by: John Caddell

Earlier this week I posted on the article by Joseph Bower of Harvard Business School and Clark Gilbert of Brigham Young University Idaho entitled "How Managers Everyday Decisions Create - or Destroy - Your Company's Strategy" (free link). Here are more interesting tidbits from the article.

The overarching theme is the tension between corporate decisionmakers, business unit managers, and operational managers when it comes to creating and implementing strategy. Corporate leadership can create strategy, but has very little direct involvement in carrying it out. Hence the plaintive cry of many CEOs when visiting their divisional offices: "What the hell happened to our strategic plan?" Followed by stammers, shrugs from management and a suggestion to break for lunch.

Similarly, general managers have authority to allocate resources in service to (or counter to) the corporate strategy, but have great difficulty working across divisional boundaries--which is frequently required to implement real strategic change.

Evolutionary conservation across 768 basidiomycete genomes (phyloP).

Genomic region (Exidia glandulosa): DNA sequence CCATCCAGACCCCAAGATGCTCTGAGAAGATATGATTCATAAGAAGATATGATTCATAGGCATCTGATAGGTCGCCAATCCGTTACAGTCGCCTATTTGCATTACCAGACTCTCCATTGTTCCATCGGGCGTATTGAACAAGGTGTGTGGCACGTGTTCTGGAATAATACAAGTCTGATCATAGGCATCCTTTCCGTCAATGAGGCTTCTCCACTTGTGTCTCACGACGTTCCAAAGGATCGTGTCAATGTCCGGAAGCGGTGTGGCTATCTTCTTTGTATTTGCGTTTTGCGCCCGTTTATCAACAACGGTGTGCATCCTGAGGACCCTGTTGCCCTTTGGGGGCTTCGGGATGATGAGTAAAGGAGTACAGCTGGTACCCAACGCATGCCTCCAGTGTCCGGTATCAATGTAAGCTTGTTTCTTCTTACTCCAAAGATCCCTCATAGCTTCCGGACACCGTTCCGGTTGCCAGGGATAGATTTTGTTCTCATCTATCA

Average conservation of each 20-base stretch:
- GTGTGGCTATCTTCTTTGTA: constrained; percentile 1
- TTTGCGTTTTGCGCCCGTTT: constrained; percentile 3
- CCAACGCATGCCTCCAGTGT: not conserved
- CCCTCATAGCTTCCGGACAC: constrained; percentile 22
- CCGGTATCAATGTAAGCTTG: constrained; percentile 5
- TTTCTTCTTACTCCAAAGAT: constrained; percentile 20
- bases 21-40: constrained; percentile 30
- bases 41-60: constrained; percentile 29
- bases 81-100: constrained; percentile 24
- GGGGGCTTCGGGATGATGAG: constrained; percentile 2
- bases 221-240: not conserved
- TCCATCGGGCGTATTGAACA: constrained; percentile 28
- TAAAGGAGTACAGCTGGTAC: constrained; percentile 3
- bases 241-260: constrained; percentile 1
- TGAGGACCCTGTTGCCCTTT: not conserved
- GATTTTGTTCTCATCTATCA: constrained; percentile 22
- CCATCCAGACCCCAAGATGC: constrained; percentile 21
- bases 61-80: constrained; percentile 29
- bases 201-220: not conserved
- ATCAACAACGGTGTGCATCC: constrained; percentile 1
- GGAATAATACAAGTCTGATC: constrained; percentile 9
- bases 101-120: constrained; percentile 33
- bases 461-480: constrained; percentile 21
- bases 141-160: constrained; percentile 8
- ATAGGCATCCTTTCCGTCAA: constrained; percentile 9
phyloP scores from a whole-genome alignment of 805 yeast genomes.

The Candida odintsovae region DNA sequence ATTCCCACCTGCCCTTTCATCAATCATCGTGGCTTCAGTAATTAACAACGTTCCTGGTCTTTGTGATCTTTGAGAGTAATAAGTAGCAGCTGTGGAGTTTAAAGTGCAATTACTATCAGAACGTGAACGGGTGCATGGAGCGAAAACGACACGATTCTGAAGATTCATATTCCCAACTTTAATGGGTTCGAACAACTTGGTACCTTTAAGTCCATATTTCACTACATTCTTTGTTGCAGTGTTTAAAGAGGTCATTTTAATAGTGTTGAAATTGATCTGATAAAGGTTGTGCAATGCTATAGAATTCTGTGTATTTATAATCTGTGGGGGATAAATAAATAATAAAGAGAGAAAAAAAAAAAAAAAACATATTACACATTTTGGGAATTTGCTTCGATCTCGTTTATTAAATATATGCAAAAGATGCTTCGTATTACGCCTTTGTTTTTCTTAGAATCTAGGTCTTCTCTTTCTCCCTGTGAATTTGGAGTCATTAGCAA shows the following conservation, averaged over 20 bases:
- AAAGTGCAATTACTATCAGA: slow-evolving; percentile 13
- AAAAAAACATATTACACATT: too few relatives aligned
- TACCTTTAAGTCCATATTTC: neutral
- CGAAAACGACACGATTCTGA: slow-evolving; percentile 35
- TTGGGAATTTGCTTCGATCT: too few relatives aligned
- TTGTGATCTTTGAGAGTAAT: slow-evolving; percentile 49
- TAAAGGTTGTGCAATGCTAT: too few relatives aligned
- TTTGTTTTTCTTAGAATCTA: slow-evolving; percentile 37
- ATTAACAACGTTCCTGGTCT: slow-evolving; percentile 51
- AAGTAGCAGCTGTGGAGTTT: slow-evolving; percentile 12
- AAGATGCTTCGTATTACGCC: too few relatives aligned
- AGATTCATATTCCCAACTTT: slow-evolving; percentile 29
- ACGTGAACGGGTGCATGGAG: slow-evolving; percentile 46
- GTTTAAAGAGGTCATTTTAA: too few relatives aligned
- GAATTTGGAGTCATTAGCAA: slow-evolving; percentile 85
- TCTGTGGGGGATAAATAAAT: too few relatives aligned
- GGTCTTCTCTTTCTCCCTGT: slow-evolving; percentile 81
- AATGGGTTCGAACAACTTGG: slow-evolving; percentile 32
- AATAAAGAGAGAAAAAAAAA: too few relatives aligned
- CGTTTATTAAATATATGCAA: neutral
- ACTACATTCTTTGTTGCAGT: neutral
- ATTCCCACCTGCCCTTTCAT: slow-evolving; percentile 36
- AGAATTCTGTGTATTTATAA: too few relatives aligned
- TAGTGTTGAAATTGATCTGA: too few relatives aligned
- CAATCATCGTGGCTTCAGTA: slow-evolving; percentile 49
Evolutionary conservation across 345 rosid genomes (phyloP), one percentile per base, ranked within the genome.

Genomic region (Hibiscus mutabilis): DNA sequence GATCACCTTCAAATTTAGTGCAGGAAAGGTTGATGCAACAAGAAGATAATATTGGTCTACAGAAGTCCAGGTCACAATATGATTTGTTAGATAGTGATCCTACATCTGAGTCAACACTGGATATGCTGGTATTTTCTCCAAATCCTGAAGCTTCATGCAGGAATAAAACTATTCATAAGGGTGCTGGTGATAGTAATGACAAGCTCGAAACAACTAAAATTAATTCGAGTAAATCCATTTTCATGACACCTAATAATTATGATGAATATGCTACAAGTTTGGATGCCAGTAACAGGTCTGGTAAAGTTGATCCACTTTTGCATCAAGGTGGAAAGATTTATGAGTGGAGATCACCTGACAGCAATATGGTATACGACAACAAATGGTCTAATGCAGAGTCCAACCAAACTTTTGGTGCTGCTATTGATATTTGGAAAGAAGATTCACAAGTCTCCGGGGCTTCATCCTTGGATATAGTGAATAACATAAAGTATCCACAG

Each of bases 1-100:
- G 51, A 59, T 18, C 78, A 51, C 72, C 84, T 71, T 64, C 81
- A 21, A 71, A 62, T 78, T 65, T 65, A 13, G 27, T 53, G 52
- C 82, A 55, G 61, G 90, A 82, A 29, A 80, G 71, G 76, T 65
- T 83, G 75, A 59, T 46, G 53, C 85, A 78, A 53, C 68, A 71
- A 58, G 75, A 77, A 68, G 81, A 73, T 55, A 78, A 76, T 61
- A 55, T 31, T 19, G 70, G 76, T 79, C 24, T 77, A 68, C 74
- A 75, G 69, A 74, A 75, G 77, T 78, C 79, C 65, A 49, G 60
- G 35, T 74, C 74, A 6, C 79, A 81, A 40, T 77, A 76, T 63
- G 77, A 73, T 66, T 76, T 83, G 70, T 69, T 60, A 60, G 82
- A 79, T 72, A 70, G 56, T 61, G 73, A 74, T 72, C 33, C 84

Paradoxically, according to Bower and Gilbert, lower-level operations staff can easily work across divisional boundaries--because their work is highly related across the divisions. (I found this to be true when I worked as a product manager at a large company--I could utilize development staffs from other business units, and in some cases my division president might not even have known his counterpart.)

The authors' prescription is for top management to

  1. carefully monitor how strategy is implemented
  2. intervene when fundamental differences in strategic viewpoint arise
  3. "use operational managers to get work done across divisional lines"
  4. create space outside the formal strategy process to nurture disruptive ideas
  5. actively manage the resource allocation process, rather than leave it to a system

(Picture from zenpixel via stock.xchng)

strategy, Harvard Business Review

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